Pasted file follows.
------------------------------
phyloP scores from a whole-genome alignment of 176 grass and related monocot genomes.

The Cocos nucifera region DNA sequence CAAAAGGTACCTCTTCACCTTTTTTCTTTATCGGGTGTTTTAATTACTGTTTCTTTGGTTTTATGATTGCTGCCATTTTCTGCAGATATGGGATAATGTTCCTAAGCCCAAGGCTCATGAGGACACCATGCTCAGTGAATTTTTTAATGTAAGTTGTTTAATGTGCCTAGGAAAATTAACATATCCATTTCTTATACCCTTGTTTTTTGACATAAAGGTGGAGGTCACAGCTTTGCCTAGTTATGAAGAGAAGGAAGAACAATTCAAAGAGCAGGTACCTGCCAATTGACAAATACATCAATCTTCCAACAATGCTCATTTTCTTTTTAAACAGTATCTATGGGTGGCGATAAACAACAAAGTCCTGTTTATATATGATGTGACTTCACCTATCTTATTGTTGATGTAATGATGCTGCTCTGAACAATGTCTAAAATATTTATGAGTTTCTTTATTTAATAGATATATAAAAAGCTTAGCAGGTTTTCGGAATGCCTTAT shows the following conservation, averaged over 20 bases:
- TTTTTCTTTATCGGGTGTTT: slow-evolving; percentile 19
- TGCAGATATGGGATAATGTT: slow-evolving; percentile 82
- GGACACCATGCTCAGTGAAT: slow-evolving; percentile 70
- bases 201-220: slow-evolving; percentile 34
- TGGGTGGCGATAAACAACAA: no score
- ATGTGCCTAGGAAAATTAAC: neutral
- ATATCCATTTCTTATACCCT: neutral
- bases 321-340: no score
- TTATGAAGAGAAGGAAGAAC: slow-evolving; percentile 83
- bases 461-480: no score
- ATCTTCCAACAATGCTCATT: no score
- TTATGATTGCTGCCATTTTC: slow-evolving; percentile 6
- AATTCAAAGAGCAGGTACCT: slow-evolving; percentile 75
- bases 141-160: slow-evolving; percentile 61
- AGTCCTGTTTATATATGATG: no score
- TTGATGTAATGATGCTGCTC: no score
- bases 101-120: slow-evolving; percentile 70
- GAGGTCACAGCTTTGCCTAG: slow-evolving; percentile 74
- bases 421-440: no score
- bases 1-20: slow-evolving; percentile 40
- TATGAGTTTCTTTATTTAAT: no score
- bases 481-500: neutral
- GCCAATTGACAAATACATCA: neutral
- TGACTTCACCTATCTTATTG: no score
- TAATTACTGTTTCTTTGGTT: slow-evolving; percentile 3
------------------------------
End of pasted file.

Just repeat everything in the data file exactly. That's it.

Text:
phyloP scores from a whole-genome alignment of 176 grass and related monocot genomes.

The Cocos nucifera region DNA sequence CAAAAGGTACCTCTTCACCTTTTTTCTTTATCGGGTGTTTTAATTACTGTTTCTTTGGTTTTATGATTGCTGCCATTTTCTGCAGATATGGGATAATGTTCCTAAGCCCAAGGCTCATGAGGACACCATGCTCAGTGAATTTTTTAATGTAAGTTGTTTAATGTGCCTAGGAAAATTAACATATCCATTTCTTATACCCTTGTTTTTTGACATAAAGGTGGAGGTCACAGCTTTGCCTAGTTATGAAGAGAAGGAAGAACAATTCAAAGAGCAGGTACCTGCCAATTGACAAATACATCAATCTTCCAACAATGCTCATTTTCTTTTTAAACAGTATCTATGGGTGGCGATAAACAACAAAGTCCTGTTTATATATGATGTGACTTCACCTATCTTATTGTTGATGTAATGATGCTGCTCTGAACAATGTCTAAAATATTTATGAGTTTCTTTATTTAATAGATATATAAAAAGCTTAGCAGGTTTTCGGAATGCCTTAT shows the following conservation, averaged over 20 bases:
- TTTTTCTTTATCGGGTGTTT: slow-evolving; percentile 19
- TGCAGATATGGGATAATGTT: slow-evolving; percentile 82
- GGACACCATGCTCAGTGAAT: slow-evolving; percentile 70
- bases 201-220: slow-evolving; percentile 34
- TGGGTGGCGATAAACAACAA: no score
- ATGTGCCTAGGAAAATTAAC: neutral
- ATATCCATTTCTTATACCCT: neutral
- bases 321-340: no score
- TTATGAAGAGAAGGAAGAAC: slow-evolving; percentile 83
- bases 461-480: no score
- ATCTTCCAACAATGCTCATT: no score
- TTATGATTGCTGCCATTTTC: slow-evolving; percentile 6
- AATTCAAAGAGCAGGTACCT: slow-evolving; percentile 75
- bases 141-160: slow-evolving; percentile 61
- AGTCCTGTTTATATATGATG: no score
- TTGATGTAATGATGCTGCTC: no score
- bases 101-120: slow-evolving; percentile 70
- GAGGTCACAGCTTTGCCTAG: slow-evolving; percentile 74
- bases 421-440: no score
- bases 1-20: slow-evolving; percentile 40
- TATGAGTTTCTTTATTTAAT: no score
- bases 481-500: neutral
- GCCAATTGACAAATACATCA: neutral
- TGACTTCACCTATCTTATTG: no score
- TAATTACTGTTTCTTTGGTT: slow-evolving; percentile 3